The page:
Send to

Choose Destination
Heart Rhythm. 2010 Mar;7(3):396-404. doi: 10.1016/j.hrthm.2009.11.031. Epub 2009 Dec 2.

Short-term hypertension is associated with the development of atrial fibrillation substrate: a study in an ovine hypertensive model.

Author information

Cardiovascular Research Centre, Department of Cardiology, Royal Adelaide Hospital, Adelaide, Australia.



Hypertension is frequently complicated by the development of atrial fibrillation (AF). However, the mechanisms of this link remain poorly understood. In addition, whether short-term hypertension can result in a substrate for AF is not known.


The purpose of this study was to characterize the atrial substrate predisposing to AF due to short-duration hypertension.


Sixteen sheep were studied: 10 had induced hypertension for 7 +/- 4 weeks via the "one-kidney, one-clip" model, and six were controls. Cardiac magnetic resonance imaging was used to assess functional changes. Open-chest electrophysiological study was performed using a custom-made 128-electrode epicardial plaque applied to both right (RA) and left atria (LA), including the Bachmann's bundle, to determine effective refractory periods (ERPs) and conduction velocity at four pacing cycle lengths from six sites. Tissue specimens were harvested for structural analysis.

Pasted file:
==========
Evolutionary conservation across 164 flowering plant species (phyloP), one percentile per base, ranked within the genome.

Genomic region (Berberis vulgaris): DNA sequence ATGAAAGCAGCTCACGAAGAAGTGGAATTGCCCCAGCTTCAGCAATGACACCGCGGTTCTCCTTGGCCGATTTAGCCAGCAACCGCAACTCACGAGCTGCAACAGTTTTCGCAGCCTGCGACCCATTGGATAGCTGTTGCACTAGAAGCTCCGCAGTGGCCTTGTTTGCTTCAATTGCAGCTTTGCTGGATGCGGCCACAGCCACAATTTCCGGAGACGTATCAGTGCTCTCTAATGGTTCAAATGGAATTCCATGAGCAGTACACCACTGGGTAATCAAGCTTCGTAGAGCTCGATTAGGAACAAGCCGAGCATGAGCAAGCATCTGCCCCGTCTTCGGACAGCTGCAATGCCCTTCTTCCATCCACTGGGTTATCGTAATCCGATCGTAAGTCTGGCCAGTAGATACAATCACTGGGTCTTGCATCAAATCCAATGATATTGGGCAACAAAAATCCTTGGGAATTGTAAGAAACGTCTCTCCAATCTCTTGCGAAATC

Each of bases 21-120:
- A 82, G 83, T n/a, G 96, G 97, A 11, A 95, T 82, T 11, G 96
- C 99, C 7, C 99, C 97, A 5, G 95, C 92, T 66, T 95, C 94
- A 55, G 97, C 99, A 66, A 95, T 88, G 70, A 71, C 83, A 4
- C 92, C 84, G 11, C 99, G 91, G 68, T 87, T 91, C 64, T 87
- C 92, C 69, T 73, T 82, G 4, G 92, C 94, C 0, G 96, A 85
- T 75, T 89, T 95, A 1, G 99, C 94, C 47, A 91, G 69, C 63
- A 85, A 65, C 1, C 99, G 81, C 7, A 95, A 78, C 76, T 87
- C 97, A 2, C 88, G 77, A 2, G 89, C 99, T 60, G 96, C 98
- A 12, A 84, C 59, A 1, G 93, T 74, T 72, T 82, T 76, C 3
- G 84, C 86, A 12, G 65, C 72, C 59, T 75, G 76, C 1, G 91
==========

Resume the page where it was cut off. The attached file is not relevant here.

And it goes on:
The hypertensive group demonstrated the following compared with controls: higher blood pressure (P <.0001), enlarged LA (P <.05), reduced LA ejection fraction (P <.05), uniformly higher mean ERP (P <.001), slower mean conduction velocity (P <.001), higher conduction heterogeneity index (P <.0001), greater AF inducibility (P = .03), and increased AF durations (P = .04). Picrosirius red staining of atrial tissues revealed increased interstitial fibrosis (P <.0001). There was also evidence of increased inflammatory cell infiltrates (P <.0001).


Short-duration hypertension is associated with significant atrial remodeling characterized by atrial enlargement/dysfunction, interstitial fibrosis, inflammation, slowed/heterogeneous conduction, increased ERP, and greater propensity for AF.

[Indexed for MEDLINE]

Supplemental Content

Full text links

Icon for Elsevier Science
Loading ...
Support Center